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Scottish heritage alive in Franklin

fr scottishScotland’s roots run deep in Western North Carolina. Since before this country’s inception, Scottish immigrants have been migrating to these hills that remind them of home. 

So, it makes sense that the only museum outside of Scotland that’s dedicated to the Scottish tartan — the various criss-cross patterns most associated with kilts — is nestled in an unassuming storefront on Franklin’s Main Street.

“We had a volunteer that took the Macon County phone book,” said Jim Aikens, president of the museum’s board of directors, “and there’s over 1,500 names in Macon County alone.”

The tartan museum and gift shop is a celebration of not only the tartan, but also Scottish history, and more specifically the country’s history as it intertwines with America’s and Western North Carolina’s own story.

Most days, Aiken can be found tending shop at the museum. He started volunteering when he moved to the area in 2004 and now takes a lead role in operating the museum. 

“Most of the time,” Aiken said, “me and my wife are here five days a week.”

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Aiken enjoys educating folks on Scottish history. He likes helping them research and locate their individual family, or clan’s, tartan.

“Some clans have one, others they’ll have a dress tartan, they’ll have a hunting tartan,” explained Aiken. “A lot of those came about through weavers trying to sell more tartans.”

In the museum are collections of various tartan patterns from varying clans. They’re displayed together along a wall, making for a sort of Scottish rainbow.

Some people, Aiken explained, can quickly differentiate between the patterns. Even between similar patterns hailing from the same clan.

“They tell me you have to focus on the pattern, not the color,” he said. “The past director, you could take the name plates off of these and he could go ‘this, this, this.’”

In addition to clan tartans, some tartans also represent organizations and groups. Some locales have their own tartan. Each branch of the U.S. military has been assigned a tartan. American astronaut Alan Bean carried the MacBean tartan to the moon, and a Canadian mountain climber planted one atop Mount Everest.  

“A little over 30 states have their own tartans,” Aiken added. 

Even the town of Franklin has its own tartan. That pattern — designed by Jenny McSween — is displayed on a loom in the museum. 

“We started joking around and said, ‘this ought to be the Franklin tartan,’” Aiken said, explaining that the town actually adopted its official tartan in July of 2005. 

In addition to tartans, the museum also focuses on Scottish history. There are displays dealing with ancient Scottish weaponry, looming techniques and the relationship between immigrants from Scotland and this area’s native Cherokee people (a lot of Scotts took Cherokee brides).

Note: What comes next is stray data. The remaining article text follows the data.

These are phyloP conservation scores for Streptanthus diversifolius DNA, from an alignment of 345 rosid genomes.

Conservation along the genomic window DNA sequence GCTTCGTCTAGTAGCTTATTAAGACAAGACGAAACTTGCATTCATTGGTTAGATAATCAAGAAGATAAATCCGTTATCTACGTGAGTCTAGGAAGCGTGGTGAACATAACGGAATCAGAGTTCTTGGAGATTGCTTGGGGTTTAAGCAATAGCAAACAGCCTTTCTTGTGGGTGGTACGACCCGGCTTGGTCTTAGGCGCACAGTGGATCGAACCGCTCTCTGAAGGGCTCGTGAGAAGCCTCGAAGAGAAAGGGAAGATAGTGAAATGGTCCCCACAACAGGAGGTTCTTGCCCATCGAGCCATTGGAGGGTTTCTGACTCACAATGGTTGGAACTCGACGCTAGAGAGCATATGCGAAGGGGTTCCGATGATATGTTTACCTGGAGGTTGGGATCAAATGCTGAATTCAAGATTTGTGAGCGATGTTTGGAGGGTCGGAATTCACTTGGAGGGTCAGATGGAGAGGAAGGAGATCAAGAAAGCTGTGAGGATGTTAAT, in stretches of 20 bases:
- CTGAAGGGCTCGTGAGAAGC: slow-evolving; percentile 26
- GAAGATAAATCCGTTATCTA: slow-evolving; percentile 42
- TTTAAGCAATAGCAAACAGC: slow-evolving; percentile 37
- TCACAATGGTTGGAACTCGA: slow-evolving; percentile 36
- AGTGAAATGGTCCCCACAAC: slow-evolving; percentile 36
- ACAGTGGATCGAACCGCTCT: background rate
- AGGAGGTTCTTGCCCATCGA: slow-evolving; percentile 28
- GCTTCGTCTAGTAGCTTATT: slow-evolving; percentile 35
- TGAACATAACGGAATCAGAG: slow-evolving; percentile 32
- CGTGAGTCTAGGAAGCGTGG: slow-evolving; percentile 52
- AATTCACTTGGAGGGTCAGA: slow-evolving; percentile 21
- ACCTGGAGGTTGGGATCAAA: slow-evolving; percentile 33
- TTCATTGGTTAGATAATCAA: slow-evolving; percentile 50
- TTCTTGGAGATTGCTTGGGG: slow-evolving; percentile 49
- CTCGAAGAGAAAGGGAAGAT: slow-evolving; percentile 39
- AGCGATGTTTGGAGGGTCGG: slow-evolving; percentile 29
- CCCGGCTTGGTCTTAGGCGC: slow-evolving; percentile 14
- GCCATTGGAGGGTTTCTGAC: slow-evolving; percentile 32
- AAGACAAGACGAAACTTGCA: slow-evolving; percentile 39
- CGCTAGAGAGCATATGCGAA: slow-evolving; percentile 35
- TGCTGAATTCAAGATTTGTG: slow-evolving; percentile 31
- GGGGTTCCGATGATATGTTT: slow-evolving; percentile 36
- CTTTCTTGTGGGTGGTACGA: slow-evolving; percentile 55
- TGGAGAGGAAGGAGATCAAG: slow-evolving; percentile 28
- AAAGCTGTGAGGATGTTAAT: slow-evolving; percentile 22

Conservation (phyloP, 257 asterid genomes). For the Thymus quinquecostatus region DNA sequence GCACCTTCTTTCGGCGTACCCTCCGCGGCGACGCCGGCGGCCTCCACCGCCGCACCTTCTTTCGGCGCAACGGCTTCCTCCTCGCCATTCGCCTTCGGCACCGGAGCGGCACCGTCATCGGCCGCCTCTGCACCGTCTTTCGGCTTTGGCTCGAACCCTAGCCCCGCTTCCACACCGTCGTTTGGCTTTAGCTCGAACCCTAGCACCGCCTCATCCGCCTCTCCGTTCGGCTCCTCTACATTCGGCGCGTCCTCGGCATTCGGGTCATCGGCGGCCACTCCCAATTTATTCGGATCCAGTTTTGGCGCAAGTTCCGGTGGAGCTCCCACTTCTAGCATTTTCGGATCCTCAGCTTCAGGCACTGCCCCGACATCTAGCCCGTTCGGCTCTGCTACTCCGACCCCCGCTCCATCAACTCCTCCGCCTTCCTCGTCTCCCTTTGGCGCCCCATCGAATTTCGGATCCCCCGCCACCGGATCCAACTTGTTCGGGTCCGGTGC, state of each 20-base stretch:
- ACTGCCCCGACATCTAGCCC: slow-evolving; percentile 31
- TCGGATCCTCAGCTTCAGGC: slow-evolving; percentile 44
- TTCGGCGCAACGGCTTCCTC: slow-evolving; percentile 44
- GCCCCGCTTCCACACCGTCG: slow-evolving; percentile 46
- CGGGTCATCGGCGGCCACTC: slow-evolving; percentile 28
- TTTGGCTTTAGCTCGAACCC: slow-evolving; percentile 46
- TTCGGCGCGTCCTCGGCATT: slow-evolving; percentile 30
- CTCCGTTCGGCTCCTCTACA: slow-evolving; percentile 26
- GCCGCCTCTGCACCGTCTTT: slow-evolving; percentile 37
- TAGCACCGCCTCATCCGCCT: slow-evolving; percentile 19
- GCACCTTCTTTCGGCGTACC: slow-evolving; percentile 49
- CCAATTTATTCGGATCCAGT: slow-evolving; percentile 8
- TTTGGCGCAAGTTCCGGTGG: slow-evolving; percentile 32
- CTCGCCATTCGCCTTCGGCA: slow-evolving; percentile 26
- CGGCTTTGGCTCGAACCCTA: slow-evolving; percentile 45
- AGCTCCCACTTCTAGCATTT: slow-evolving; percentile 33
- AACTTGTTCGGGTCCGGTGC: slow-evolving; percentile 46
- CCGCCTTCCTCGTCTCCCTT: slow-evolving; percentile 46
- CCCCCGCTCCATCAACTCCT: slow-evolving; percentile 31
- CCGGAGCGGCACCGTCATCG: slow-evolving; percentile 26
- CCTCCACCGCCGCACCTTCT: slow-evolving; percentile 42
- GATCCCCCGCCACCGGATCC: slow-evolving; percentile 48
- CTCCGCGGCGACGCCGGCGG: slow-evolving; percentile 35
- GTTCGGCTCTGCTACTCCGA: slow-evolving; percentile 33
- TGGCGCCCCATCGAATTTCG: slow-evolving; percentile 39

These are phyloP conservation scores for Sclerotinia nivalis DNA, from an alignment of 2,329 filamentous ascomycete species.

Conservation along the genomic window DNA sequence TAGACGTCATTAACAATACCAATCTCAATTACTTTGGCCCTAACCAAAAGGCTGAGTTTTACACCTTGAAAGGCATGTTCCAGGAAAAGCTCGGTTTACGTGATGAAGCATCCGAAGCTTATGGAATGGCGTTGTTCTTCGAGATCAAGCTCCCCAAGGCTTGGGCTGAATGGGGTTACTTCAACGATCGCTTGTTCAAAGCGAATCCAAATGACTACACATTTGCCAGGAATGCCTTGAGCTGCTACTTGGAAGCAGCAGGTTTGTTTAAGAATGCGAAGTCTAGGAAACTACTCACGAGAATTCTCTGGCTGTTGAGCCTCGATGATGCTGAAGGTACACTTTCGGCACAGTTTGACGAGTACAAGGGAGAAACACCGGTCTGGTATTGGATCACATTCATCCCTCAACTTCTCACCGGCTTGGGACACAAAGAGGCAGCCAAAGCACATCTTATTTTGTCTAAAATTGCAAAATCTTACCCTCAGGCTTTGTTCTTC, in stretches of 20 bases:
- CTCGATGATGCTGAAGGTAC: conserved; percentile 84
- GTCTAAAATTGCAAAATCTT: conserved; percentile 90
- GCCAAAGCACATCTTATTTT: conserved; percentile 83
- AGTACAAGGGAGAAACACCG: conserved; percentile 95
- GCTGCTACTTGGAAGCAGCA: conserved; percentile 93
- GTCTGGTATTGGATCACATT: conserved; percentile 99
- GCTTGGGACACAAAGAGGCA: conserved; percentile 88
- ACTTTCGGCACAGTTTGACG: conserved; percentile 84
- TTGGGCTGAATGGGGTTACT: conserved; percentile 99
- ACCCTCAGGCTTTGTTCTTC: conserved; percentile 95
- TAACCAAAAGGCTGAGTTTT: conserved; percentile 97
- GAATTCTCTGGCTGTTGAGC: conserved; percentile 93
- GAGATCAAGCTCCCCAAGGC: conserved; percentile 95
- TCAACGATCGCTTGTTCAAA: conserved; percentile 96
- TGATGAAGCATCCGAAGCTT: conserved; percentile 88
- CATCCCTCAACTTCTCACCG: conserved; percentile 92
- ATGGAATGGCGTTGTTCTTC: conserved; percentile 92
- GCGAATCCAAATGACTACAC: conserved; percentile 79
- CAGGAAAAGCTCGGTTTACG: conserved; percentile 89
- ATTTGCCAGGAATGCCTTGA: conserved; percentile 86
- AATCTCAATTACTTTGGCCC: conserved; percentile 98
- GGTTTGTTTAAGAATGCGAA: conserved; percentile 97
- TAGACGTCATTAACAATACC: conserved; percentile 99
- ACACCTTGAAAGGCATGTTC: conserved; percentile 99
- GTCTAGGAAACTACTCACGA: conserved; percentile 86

“We share the evolution of the kilt,” said Aiken, motioning toward a wall of the museum dedicated to telling the kilt’s story, from a tunic to a hooded blanket to the more modern pleated kilt.

Upstairs from the museum is the tartan gift shop. This is where visitors can search for their own family’s tartan. Once found, the pattern can be purchased on a variety of surfaces: coffee mugs, glasses, coasters, stuffed animals.

“Scarves and ties are the number one sellers,” Aiken said. “People that really get into their heritage, they want a kilt or shirt.”

With the exception of a marketing grant from the local tourism authority, the Tartan museum subsists off of money made at the gift shop and from museum tickets. But in recent years, that subsistence has paled. 

“Because of the economy we have seen a decrease since 2009 in internet sales as well as walk-ins,” Aiken said. 

Due to the lean times, the museum has had to tighten its belt. 

“Because of our situation, I’ve asked my wife to volunteer, not get paid,” Aiken said. “She agreed, she knows this is my passion.”

Along with Aiken and his wife, another employee also agreed to adopt a volunteer status. Employee insurance was also dropped. 

Even so, the museum is in debt. 

“Sales have been very low,” Aiken said. “But with no one receiving a salary right now, we are making some progress.”


Want to go?

The Scottish Tartans Museum is located at 86 E. Main St., in Franklin. The museum is open Monday through Saturday, from 10 a.m. to 5 p.m. 828.524.7472 or


Want to help?

In addition to money made at the gift shop and on museum tours, the Scottish Tartans Museum, a 501c3 nonprofit, also accepts monetary gifts. As the museum has plans for renovations, individuals and businesses can make donations to benefit individual displays; donors will be credited as sponsor with a plaque located on the displays. 

The museum also offers memberships. The memberships range from $25 for an annual individual pass or $35 for a family, to $600 for a lifetime membership.

828.524.7472 or


Burns Night Supper

The annual Burns Night Supper in Franklin is scheduled for Jan. 24 at Tartans Hall in the First Presbyterian Church, 26 Church St. The evening mirrors events held around the world — they’re most popular in Scotland and Ireland — celebrating the life and work of Robert Burns, a Scottish poet. The first suppers were held at the end of the 18th century. 

Franklin’s event cost $40 per person. The evening includes a serving of haggis, as well as toasts to both the lads and ladies. 

Tickets may be purchased at the Scottish Tartans Museum. 828.524.7472 or

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